For Recruiters
Some sadists enjoy it.

I was an MD in an investment bank. I laid off most of my friends

When things are going well, banking can be a great industry to work in. If you're in a terrific firm with a terrific brand, there's a lot of energy and camaradarie. There's also money, and prestige. You feel important. 

But when things aren't going well banking can be very tough indeed.

I used to manage at 100 person team. In the course of three years, between 2015 and 2018, I shrunk my team to 40 people. It was a process of gradual attrition, of continuous slow cuts in pursuit of higher returns on regulatory capital.

It's never easy making these kinds of cuts. The people you're letting go are the folks you groomed and mentored. They're often good people; you're not cutting them because they're bad. You're cutting them because the environment has changed and the economic return just isn't there.  

Some of the colleagues I let go have never worked on Wall Street again. And some of them still have not forgiven me. People understand that it's business first, of course, but they are also human. 

This is why when you become senior in banking, and in any industry, you need an ability to remove yourself from a situation emotionally. It's not easy to lay-off folks you've sat next to for ten hours a day for ten years. You need to hardwire yourself to make tough decisions while retaining your humanity. I've seen sadists who take this to an extreme and enjoy the power that laying-off colleagues brings. I was never like that. 

When I laid off my team I tried to be as upfront and transparent as I could. This might be why I'm still on talking terms with 80% of the people I let go today. It can be harder to find a new role when you're senior, and I tried to ease the transition as much as possible by giving more experienced colleagues a heads-up on what was coming. That way they could prepare and go the buy-side or elsewhere. 

If you're letting people go, you also need to remind yourself that there's nothing inherently wrong with your actions. Bloodletting, particularly at the top, can be necessary and healthy. One of the reasons Goldman Sachs has done so well historically is that it has a tradition of only allowing people to remain as partners for three or four years. By comparison, senior staff at most banks are hoarding seats. - They haven't made as much money as their predecessors and they want to stay on, meaning that juniors and mid-ranking staff can't move up. Regular layoffs at a senior level are a necessary part of the ecoystem. Remember that.

Colm Cooper is a pseudonym

Photo by Andrea Riondino on Unsplash

Have a confidential story, tip, or comment you’d like to share? Contact: sbutcher@efinancialcareers.com in the first instance. Whatsapp/Signal/Telegram also available.

Bear with us if you leave a comment at the bottom of this article: all our comments are moderated by human beings. Sometimes these humans might be asleep, or away from their desks, so it may take a while for your comment to appear. Eventually it will – unless it’s offensive or libelous (in which case it won’t.)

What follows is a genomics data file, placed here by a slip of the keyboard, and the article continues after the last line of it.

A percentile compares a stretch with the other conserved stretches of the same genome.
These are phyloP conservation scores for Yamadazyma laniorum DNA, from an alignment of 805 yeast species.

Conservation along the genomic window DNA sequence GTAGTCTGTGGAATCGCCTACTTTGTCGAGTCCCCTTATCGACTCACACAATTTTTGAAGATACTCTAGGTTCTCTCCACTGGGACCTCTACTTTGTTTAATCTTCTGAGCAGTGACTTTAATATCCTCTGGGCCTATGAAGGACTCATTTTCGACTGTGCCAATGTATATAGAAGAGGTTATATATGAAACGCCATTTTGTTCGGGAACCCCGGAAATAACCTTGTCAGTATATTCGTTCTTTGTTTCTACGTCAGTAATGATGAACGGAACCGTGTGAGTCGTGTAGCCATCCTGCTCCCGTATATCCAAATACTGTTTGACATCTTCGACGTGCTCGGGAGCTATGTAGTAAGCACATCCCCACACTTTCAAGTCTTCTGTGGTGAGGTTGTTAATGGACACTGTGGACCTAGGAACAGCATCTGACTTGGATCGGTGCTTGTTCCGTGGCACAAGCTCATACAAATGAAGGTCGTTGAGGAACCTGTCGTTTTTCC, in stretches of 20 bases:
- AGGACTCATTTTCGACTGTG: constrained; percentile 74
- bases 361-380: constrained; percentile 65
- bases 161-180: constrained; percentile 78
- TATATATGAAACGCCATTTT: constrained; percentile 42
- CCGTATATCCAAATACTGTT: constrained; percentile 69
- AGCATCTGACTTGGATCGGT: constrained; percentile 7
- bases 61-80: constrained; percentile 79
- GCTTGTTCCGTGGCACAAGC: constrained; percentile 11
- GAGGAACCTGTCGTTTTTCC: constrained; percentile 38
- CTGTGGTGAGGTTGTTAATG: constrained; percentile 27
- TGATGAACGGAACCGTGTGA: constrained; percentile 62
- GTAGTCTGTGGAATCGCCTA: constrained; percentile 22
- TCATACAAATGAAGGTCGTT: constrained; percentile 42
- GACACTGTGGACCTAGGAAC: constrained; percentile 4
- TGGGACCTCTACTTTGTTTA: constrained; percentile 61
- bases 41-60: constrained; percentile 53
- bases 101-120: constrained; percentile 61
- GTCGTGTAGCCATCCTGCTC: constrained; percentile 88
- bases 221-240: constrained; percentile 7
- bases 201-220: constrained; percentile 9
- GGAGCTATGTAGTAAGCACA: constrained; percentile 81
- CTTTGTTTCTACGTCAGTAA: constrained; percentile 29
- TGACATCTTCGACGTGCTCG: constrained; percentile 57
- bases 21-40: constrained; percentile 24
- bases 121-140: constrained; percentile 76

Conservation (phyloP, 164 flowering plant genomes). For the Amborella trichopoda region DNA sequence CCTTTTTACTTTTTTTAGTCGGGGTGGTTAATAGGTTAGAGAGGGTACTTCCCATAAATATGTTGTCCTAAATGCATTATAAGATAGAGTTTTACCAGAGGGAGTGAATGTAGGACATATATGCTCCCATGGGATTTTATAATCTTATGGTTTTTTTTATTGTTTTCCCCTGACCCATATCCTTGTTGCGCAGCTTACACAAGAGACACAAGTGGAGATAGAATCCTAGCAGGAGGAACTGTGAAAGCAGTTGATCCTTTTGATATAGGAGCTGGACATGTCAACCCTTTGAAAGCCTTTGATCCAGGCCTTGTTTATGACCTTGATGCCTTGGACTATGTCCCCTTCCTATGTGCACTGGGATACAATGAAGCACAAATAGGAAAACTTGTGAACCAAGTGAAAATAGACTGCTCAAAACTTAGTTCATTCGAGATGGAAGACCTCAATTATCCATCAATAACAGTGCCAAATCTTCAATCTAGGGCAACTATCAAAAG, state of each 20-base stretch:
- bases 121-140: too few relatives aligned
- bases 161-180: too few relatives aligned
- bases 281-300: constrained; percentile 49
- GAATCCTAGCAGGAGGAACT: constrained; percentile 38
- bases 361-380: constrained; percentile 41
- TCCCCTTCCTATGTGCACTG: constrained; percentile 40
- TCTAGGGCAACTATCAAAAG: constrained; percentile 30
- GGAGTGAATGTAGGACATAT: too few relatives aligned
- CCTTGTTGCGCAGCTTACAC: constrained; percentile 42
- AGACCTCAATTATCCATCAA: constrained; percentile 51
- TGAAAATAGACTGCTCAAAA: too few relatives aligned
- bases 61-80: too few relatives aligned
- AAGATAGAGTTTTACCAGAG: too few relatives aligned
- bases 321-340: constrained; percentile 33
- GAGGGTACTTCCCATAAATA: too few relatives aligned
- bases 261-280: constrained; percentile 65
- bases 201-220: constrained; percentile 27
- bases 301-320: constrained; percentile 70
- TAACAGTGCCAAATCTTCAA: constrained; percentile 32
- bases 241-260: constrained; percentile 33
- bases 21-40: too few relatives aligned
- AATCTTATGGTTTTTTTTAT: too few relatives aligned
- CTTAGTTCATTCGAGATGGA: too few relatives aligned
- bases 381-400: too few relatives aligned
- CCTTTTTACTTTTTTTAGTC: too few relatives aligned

author-card-avatar
AUTHORColm Cooper Insider Comment
Cancel
  • Bi
    Bill
    7 October 2021

    Bottom line: never hire or work with family or friends! Doing so irreparably ruins families and friendships. And saying 'its not personal it's business's a cop out and, BS!

  • pb
    pbug56
    6 October 2021

    Must be nice being in the glamour side of IB. Then, there's all the people who have the non-glamour jobs, people who have to work their butts off, get paid a fraction of what the glamour guys get, and then see their jobs exported to Mumbai or other places far from US banking centers. But as is clear here, IB is all about squeezing everything out of those below you to maximize your own pay and bonuses.

  • DS
    DSP
    1 October 2021

    Juniorize and electronify, continue to transact with relationships that I nutured for the firm, but fire me when I am having my best year yet. Its not personal....

  • Ki
    Kiara
    1 October 2021

    I can't stand when people say "It's not personal, it's business." When you are dealing with people it's always personal. And yes, there is something wrong with letting people go. After all,YOU yourself did impact someone's livelihood and ability to feed themselves and their family. Accept that responsibility and yes, live with it, but you don't get a congratulatory pat on the back for not being a "sadist." At the end of the day, you're just someone making someone else's life substantially worse.

  • gh
    ghost
    30 September 2021

    Firing old employees who are "hoarding seats" is fine? #OldLivesMatter

Show more

Apply for jobs

Find thousands of jobs in financial services and technology by signing up to eFinancialCareers today.

Boost your career

Find thousands of job opportunities by signing up to eFinancialCareers today.
Latest Jobs
Selby Jennings
EMEA Compliance Testing Officer
Selby Jennings
Amsterdam, Netherlands
Selby Jennings
Anti-Financial Crime Compliance Officer
Selby Jennings
Amsterdam, Netherlands
Selby Jennings
Head of Compliance
Selby Jennings
Rotterdam, Netherlands
Selby Jennings
Infrastructure Software Engineer
Selby Jennings
Amsterdam, Netherlands
Selby Jennings
Head of Compliance
Selby Jennings
Amsterdam, Netherlands
Selby Jennings
Developer Productivity Software Engineer
Selby Jennings
Amsterdam, Netherlands